Junkyard as Playground? Sounds Like More Fun Than a 'Safe' Childhood
When I was a kid, I used to roam the streets and woods with my friends, romping through construction sites as a diversion from the tube steel and asphalt playgrounds that were the norm for most of my childhood. I earned a few battle scars in the process, including a perfectly circular black eye from looking through a loose length of pipe at a buddy who unthinkingly nudged the other end. If you share a fondness for that kind of upbringing over eternal hovering over oh-so-precious wee ones who never seem to be allowed learn how to shake it off and get back into the mix, you'll enjoy Hanna Rosin's take on "The Overprotected Kid" at The Atlantic and alternatives thereto—including a playground seemingly modeled on a junkyard.
It's hard to absorb how much childhood norms have shifted in just one generation. Actions that would have been considered paranoid in the '70s—walking third-graders to school, forbidding your kid to play ball in the street, going down the slide with your child in your lap—are now routine. In fact, they are the markers of good, responsible parenting. One very thorough study of "children's independent mobility," conducted in urban, suburban, and rural neighborhoods in the U.K., shows that in 1971, 80 percent of third-graders walked to school alone. By 1990, that measure had dropped to 9 percent, and now it's even lower. When you ask parents why they are more protective than their parents were, they might answer that the world is more dangerous than it was when they were growing up. But this isn't true, or at least not in the way that we think. For example, parents now routinely tell their children never to talk to strangers, even though all available evidence suggests that children have about the same (very slim) chance of being abducted by a stranger as they did a generation ago. Maybe the real question is, how did these fears come to have such a hold over us? And what have our children lost—and gained—as we've succumbed to them?
Rosin details how lawsuits and a growing cultural obsession with safety fueled a push for sterile, supervised children's play. The result, perhaps predictably, is that kids denied approved access to thrill and a feeling of danger develop phobias and also engage in increasingly risky behavior with real consequences. They don't learn to test and set their own limits.
By contrast, she writes about "the Land," a playground in Wales that seems to embody a perfect rejection of the modern safe, orderly, and approved children's environment.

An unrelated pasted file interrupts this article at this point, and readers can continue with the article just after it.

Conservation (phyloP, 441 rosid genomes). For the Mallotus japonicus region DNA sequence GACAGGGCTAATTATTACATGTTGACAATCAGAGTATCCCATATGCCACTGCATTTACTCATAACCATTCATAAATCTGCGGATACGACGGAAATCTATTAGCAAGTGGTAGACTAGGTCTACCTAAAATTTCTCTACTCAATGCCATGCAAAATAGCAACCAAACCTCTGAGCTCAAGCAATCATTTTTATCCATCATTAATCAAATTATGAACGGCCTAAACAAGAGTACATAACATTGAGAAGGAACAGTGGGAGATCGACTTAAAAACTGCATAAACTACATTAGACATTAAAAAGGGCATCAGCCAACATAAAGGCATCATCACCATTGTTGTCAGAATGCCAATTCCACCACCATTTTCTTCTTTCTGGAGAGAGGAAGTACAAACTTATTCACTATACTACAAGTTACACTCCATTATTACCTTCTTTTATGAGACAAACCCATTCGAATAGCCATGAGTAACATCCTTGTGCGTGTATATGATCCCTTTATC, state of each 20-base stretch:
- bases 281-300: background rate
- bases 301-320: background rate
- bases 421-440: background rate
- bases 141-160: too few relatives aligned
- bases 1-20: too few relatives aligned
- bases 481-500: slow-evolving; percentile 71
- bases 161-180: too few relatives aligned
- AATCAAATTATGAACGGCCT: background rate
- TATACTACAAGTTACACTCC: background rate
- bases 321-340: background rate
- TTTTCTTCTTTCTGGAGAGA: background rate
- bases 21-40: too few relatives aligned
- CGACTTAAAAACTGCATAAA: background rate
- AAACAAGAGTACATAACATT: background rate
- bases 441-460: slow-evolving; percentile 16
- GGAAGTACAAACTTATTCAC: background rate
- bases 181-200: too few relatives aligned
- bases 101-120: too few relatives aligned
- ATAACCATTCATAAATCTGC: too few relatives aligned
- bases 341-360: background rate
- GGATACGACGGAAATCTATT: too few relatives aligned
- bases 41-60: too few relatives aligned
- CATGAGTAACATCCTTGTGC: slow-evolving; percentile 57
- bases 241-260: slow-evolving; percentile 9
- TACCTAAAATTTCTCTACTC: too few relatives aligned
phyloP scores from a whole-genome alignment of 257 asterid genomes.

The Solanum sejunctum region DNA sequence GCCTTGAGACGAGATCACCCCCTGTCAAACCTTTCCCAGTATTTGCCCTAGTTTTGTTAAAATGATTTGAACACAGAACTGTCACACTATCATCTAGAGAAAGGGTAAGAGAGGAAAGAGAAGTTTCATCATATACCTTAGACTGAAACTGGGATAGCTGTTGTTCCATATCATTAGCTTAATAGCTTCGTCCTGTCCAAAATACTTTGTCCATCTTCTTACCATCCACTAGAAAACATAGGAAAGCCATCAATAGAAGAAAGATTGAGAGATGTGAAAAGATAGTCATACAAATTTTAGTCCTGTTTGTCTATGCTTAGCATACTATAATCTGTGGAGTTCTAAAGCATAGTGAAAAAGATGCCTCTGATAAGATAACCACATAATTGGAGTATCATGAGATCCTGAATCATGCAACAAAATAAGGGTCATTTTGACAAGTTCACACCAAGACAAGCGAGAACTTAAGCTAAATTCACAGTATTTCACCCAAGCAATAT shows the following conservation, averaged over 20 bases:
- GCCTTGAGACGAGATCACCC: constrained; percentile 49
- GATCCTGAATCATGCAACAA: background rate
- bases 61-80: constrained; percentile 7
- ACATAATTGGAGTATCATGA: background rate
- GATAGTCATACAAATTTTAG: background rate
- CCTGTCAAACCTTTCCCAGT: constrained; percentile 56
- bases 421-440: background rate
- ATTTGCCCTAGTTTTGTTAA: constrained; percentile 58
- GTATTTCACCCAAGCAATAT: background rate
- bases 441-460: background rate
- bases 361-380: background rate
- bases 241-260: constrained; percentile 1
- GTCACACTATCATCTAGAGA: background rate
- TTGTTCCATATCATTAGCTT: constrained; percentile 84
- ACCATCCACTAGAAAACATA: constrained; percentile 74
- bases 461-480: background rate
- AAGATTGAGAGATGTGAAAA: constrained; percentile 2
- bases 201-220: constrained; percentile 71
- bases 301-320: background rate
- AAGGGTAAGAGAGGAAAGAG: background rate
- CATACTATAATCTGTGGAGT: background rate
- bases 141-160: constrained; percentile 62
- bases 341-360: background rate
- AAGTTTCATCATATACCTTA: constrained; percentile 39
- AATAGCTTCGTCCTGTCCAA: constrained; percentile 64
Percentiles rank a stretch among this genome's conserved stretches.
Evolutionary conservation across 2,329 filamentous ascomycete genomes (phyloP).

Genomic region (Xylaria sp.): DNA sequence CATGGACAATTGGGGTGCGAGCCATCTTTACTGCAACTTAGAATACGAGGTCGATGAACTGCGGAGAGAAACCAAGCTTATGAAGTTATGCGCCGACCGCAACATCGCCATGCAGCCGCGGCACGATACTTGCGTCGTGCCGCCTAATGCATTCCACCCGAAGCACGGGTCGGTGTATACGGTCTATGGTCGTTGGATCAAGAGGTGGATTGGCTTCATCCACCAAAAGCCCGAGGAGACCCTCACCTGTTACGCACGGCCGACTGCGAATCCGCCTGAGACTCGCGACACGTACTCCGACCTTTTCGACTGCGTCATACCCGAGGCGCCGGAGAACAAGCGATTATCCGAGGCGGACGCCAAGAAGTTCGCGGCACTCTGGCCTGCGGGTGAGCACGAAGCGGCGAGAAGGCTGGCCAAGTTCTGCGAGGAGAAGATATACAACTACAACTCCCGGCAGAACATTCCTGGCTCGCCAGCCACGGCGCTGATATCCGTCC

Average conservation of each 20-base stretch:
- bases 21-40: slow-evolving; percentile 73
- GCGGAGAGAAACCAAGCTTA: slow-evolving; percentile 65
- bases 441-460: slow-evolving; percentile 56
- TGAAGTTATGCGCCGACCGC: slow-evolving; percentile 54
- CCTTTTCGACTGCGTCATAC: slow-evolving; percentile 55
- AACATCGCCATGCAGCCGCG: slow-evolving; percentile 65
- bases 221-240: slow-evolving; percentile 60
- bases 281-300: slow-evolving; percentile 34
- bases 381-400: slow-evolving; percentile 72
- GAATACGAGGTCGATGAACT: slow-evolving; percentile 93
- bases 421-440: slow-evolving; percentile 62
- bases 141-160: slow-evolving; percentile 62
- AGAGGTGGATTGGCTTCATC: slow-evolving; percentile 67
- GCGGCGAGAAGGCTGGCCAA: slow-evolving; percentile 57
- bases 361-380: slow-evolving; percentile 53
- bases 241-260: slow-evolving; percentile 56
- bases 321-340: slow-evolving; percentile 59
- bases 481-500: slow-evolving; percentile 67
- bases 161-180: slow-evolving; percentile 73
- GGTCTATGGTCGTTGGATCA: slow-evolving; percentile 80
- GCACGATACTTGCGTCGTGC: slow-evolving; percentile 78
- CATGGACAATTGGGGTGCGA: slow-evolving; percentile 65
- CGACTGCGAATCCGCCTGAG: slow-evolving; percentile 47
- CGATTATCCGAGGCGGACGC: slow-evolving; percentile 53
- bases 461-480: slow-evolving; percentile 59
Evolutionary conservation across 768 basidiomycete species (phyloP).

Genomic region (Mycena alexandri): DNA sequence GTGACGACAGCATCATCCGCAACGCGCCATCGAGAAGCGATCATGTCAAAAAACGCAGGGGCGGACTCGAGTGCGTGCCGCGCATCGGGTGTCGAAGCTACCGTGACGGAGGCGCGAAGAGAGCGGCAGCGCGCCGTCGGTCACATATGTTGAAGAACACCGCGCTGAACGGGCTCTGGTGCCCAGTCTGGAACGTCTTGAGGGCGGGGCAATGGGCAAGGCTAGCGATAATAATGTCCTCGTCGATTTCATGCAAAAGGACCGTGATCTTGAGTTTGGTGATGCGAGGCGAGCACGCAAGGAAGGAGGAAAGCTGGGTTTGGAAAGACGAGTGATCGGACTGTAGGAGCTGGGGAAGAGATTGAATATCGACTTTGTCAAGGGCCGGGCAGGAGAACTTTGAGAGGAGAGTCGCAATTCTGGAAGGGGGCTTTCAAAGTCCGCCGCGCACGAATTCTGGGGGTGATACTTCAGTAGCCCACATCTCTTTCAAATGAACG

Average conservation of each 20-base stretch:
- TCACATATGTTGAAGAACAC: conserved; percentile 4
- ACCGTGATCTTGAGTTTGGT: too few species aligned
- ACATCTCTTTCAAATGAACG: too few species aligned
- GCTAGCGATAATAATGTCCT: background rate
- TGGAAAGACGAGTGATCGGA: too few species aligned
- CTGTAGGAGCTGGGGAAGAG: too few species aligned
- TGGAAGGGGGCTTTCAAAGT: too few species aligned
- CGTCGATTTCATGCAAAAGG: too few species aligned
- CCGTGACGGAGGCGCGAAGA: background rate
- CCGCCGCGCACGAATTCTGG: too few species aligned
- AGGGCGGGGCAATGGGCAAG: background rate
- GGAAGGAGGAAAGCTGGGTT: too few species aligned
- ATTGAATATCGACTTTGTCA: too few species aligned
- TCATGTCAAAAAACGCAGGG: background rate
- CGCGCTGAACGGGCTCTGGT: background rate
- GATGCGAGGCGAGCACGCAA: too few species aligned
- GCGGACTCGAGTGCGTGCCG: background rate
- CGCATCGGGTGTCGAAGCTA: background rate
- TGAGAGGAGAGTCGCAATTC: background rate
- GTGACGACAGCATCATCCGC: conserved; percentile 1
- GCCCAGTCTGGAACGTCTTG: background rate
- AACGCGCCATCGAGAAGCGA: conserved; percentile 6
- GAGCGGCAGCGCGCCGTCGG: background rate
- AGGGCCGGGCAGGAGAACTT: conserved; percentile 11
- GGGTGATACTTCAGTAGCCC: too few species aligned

It's still morning, but someone has already started a fire in the tin drum in the corner, perhaps because it's late fall and wet-cold, or more likely because the kids here love to start fires. Three boys lounge in the only unbroken chairs around it; they are the oldest ones here, so no one complains. One of them turns on the radio—Shaggy is playing (Honey came in and she caught me red-handed, creeping with the girl next door)—as the others feel in their pockets to make sure the candy bars and soda cans are still there. Nearby, a couple of boys are doing mad flips on a stack of filthy mattresses, which makes a fine trampoline. At the other end of the playground, a dozen or so of the younger kids dart in and out of large structures made up of wooden pallets stacked on top of one another. Occasionally a group knocks down a few pallets—just for the fun of it, or to build some new kind of slide or fort or unnamed structure. Come tomorrow and the Land might have a whole new topography.
The Land sounds like an odd, new, and interesting experiment. But it's actually a reversion to the sort of "adventure playground" that was popular in 1940s Britain. Even though it's a decades-old idea, it's different enough for the modern world to be the subject of a documentary by Erin Davis (see part of it below).
Rosin also discusses experiments in New Zealand, covered by Reason in January, in which school officials minimized playground rules and saw important improvements in behavior, and reductions in bullying.
Rules-wise, it seems that less is more when it comes to childhood.
Read Rosin's full article here.